Ben Zimmer, who has been on the lookout for early uses of Ms for several years, has found what may be the first proposal for the all-purpose female honorific -- in a 1901 edition of the Springfield Republican newspaper. Zimmer, executive producer of the language website Visual Thesaurus, reports the discovery today in his Word Routes column.
Previously, writes Zimmer, the earliest known Ms. dated from 1949, when Mario Pei mentioned it in "The Story of Language": "Feminists, who object to the distinction between Mrs. and Miss and its concomitant revelatory features, have often proposed that the two present-day titles be merged into a single one, 'Miss' (to be written 'Ms.')."
But the 1901 proposal makes clear that the issue was convenience, not feminist concerns. "Every one has been put in an embarrassing position by ignorance of the status of some woman," the writer notes. "To call a maiden Mrs. is only a shade worse than to insult a matron with the inferior title Miss."
Clearly, what is needed is a more comprehensive term which does homage to the sex without expressing any views as to their domestic situation, and what could be simpler or more logical than the retention of what the two terms have in common. The abbreviation "Ms" is simple, it is easy to write, and the person concerned can translate it properly according to circumstances.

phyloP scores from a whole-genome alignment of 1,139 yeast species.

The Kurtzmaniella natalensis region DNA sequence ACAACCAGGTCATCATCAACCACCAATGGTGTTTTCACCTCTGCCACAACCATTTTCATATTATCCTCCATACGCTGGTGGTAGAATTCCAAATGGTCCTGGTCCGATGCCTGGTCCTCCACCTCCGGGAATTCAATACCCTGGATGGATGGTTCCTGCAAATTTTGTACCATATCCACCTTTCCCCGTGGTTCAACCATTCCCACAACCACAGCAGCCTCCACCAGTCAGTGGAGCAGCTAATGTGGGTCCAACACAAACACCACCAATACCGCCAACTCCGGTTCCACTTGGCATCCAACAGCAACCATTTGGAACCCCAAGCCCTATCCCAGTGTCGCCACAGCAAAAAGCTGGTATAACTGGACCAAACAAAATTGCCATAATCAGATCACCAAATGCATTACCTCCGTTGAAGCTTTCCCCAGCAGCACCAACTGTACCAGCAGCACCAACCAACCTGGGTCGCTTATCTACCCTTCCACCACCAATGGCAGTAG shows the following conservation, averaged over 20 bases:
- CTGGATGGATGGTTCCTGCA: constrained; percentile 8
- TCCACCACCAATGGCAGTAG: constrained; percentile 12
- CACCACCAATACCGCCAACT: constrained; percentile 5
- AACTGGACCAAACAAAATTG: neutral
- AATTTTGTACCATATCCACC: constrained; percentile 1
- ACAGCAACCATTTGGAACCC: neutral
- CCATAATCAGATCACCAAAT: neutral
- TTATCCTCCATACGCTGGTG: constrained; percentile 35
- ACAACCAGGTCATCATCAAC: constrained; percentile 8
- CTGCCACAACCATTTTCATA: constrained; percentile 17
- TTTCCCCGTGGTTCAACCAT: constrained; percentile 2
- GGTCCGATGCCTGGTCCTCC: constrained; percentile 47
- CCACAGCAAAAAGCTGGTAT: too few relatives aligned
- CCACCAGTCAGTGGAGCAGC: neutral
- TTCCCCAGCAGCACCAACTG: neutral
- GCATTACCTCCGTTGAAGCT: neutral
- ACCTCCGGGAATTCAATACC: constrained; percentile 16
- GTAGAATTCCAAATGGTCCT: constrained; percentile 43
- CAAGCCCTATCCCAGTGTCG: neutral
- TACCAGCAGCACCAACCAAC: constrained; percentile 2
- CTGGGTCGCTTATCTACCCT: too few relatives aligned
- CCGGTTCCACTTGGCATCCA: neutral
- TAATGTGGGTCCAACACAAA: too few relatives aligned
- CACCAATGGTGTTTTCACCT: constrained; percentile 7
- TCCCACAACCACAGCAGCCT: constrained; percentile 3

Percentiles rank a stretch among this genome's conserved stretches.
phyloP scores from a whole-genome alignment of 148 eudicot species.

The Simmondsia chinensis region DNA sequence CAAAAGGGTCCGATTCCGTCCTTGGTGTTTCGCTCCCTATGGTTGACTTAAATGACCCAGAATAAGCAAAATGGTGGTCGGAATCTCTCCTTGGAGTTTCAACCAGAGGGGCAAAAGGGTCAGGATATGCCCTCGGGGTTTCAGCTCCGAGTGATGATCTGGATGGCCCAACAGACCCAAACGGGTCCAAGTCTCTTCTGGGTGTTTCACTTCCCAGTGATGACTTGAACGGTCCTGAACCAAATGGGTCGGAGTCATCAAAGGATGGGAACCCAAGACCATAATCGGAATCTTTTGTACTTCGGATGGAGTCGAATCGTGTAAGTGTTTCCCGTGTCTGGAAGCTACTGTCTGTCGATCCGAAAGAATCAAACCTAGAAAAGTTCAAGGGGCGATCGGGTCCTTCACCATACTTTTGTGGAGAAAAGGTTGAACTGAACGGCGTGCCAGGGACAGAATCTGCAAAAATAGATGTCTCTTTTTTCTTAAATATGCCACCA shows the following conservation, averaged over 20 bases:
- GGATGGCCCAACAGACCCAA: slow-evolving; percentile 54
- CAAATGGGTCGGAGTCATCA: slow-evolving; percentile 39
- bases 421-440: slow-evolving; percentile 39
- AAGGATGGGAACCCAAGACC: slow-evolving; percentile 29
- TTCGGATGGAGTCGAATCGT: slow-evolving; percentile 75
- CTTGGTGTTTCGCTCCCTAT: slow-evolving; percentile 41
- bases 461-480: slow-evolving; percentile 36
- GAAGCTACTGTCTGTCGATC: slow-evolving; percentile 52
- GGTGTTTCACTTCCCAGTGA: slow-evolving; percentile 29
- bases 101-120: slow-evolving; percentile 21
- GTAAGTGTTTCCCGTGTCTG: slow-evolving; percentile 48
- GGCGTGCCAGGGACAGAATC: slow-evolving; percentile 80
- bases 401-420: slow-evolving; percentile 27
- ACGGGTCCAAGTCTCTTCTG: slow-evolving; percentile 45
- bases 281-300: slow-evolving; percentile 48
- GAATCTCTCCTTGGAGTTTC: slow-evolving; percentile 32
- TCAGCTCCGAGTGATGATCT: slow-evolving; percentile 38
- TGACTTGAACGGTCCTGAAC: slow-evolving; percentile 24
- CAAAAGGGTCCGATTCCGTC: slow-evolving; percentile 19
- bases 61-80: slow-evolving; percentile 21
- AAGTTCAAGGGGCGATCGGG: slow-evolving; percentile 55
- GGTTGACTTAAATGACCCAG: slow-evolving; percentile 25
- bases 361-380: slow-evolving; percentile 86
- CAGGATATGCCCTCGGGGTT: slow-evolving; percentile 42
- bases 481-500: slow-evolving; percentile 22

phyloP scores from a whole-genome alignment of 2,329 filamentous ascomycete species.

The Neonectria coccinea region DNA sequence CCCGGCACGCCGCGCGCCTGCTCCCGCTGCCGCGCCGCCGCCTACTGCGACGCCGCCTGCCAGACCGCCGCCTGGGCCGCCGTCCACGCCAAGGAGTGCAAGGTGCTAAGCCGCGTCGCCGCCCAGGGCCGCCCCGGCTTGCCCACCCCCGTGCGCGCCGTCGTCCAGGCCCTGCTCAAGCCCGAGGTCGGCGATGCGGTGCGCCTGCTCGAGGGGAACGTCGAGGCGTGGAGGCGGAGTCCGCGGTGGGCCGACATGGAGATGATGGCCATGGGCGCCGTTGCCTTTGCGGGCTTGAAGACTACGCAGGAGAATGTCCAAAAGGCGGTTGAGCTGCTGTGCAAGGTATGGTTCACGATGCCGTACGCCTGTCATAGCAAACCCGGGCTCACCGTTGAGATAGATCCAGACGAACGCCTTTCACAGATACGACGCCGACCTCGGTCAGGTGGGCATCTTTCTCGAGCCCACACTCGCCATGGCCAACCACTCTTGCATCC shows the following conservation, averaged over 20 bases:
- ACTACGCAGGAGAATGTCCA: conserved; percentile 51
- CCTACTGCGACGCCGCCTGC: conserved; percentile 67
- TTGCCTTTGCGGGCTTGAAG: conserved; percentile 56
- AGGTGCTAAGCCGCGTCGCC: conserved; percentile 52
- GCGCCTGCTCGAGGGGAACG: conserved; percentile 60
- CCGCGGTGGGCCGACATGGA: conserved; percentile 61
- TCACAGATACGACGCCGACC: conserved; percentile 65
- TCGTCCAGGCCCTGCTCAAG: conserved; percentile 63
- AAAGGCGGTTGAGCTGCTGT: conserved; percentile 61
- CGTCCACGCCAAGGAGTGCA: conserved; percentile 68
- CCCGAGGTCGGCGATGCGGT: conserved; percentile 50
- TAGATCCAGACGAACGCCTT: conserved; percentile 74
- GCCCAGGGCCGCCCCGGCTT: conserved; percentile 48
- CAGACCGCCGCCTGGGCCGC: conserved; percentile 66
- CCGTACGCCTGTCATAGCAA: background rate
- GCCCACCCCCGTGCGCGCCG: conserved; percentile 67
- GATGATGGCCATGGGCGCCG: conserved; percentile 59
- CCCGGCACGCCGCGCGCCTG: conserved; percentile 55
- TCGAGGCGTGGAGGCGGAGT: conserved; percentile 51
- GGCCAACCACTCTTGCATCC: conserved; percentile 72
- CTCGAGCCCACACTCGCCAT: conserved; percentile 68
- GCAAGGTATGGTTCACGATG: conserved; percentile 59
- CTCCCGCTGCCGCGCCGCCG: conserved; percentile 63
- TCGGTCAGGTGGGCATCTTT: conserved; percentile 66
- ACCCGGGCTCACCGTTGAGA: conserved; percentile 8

This commonsense wisdom has more or less prevailed, but only after decades of resistance. Ms. magazine debuted in 1972; a decade later, the New York Times still banned Ms., and when William Safire endorsed it in a 1982 language column, he heard from a disapproving Mrs. Havens Grant: ''A woman who wants to be addressed as 'Ms.' is either ashamed of not being married or ashamed of being married.''
But Safire also quoted the Globe's Ellen Goodman, explaining why using Ms. would improve the Times's accuracy: "[The paper has] referred to me each time as Miss Goodman. Actually, my Miss name was Holtz. My Mrs. name was Goodman. But I am in fact no longer married to Goodman, or Dr. Goodman as The Times would put it. Now Miss Holtz isn't exactly right. Nor is Miss Goodman. Nor is Mrs. Goodman."
Four years later, in 1986, the Times officially admitted Ms. to its pages.
And yes, it does (now) have a period.